So if the government is hiding a massive underground bunker below our very feet, the next question comes quickly: who among us will be able to go in when society falls apart?
The Academical Chill-age
What would you do for a Lawn room?
On UVA’s historic lawn, the Romance Pavilion, more widely known as “Pavilion Nine,” has garnered a great deal of speculation. Skeptics claim that Pav 9 gained its sentimental nickname because, for years, the Academic Village building served as the home for the Romance language department. Logic and entertainment suggest a far more reasonable explanation, but you can be the judge.
In the mid-1800s, a professor and his darling wife lived harmoniously overlooking the lawn’s verdant slopes, which were not yet clod with out-of-breath streakers. The gentleman often sat looking over the students below from his upstairs window. Students would spy the instructor and offer a friendly wave. After a few days and weeks of unreciprocated hellos, there were whispers of his rudeness, but it took far longer for them to figure out the true cause of his silence.
After the professor died, his wife was determined to remain in her University sponsored home–no matter what. Every morning, the widow changed her husband’s clothes and propped the dead professor in front of the window. Unfortunately, she never devised a marionette system that would allow her to answer the students’ greetings, or she might have been able to prolong her husband’s good-natured reputation.
For months, the widow was able to pull off this Weekend at Bernie’s prequel. Eventually, the smell became too much for the lawnies to bear and they began to investigate the source of the foul odor. Once the jig was up, the administration had no choice but to ask her to leave grounds.
On stormy nights, if you listen closely enough, you can still hear her howling into the wind that she “totally should have gotten a lawn room.”
The Charlottesville Witch Project
Something’s happening in the woods surrounding of Charlottesville.
In the summer of 1920, six Boy Scouts and their troop leader trekked into the woods surrounding Charlottesville, Virginia.
The British crown granted the land to Major Thomas Carr, a highly regarded general and brother-in-law of Thomas Jefferson himself, in 1724 for services to The Crown. I’m sure Claire Foy was just thrilled.
Into the Night
In the middle of the night, the troop leader awoke after hearing a strange noise from outside of his tent. When he left to investigate, he found the boys’ tent empty. Assuming that the Scouts were playing an irritating but harmless prank, the man grabbed a flashlight and wandered into the woods. As he fruitlessly shouted their names into the summer night, a palpable sense of unease began to rise.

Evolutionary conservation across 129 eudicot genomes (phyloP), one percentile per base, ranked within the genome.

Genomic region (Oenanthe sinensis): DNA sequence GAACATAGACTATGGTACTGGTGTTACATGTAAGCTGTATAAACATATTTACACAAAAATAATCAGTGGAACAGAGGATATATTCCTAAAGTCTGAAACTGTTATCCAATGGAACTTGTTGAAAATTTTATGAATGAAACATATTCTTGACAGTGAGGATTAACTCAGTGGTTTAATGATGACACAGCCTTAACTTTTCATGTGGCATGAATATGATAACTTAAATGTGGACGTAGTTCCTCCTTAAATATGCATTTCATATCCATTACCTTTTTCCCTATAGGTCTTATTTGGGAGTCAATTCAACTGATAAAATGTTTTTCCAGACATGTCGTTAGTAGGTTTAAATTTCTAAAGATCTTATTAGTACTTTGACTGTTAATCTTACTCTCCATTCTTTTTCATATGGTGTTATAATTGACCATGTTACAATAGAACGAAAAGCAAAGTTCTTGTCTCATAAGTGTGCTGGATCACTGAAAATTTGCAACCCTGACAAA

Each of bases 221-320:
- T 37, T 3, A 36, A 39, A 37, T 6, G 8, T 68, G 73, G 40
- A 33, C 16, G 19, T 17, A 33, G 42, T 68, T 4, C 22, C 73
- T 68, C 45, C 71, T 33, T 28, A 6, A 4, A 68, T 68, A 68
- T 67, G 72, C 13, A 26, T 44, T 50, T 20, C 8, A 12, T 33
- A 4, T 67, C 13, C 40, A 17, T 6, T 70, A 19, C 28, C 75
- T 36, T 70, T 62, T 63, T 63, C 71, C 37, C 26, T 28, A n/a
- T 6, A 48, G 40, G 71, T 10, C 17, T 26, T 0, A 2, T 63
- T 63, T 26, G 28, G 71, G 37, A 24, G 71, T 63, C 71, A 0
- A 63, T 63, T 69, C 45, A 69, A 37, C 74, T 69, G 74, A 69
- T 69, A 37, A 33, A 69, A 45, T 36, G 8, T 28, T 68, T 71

In the distance, he could make out a faint glimmer through the trees. Thinking that he had, at last, found his troop, he made his way towards the light to give his boys their merit badge in Hide-and-Go-Seek. Instead, he wandered towards the stately but decrepit Dunlora Mansion.
He crept inside. Slowly, at first, but then he heard what sounded like a boy’s cry coming from the cellar. He whipped around to follow the scream, but rather than finding his trusted mulch-sales-boys, he looked into the face of evil.
There, right in front of the leader’s face, was the snarling grimace of a witch. Since this was real life and not a cheap horror movie, the scoutmaster did what any rational person would do, and high-tailed it out of there. He could hear the witch following behind him, but he kept ahead, determined to find the help he so desperately needed.
What he found up the road was far more terrifying than the witch behind him. At the end of the small dirt path, the scoutmaster found what he had feared from the moment he saw the snarling witch: the dead bodies of the six boy scouts.
Their bodies were carved open with a precision that precluded any animal involvement. Only true, hell-sent evil could have perpetrated such a deed. With blood pouring into the country road, the leader dropped to his knees, surrounded by a wicked brutality and the heat of a Virginia summer night.
A New Day, A New Set of Horrors
When the police found the scout leader the next morning, he was curled on the side of the road spewing nonsense about some witch and her cellar. It took hours until the officers could entice the leader to bring the search party to the camp. They arrived to find a scene that shook them to their very core.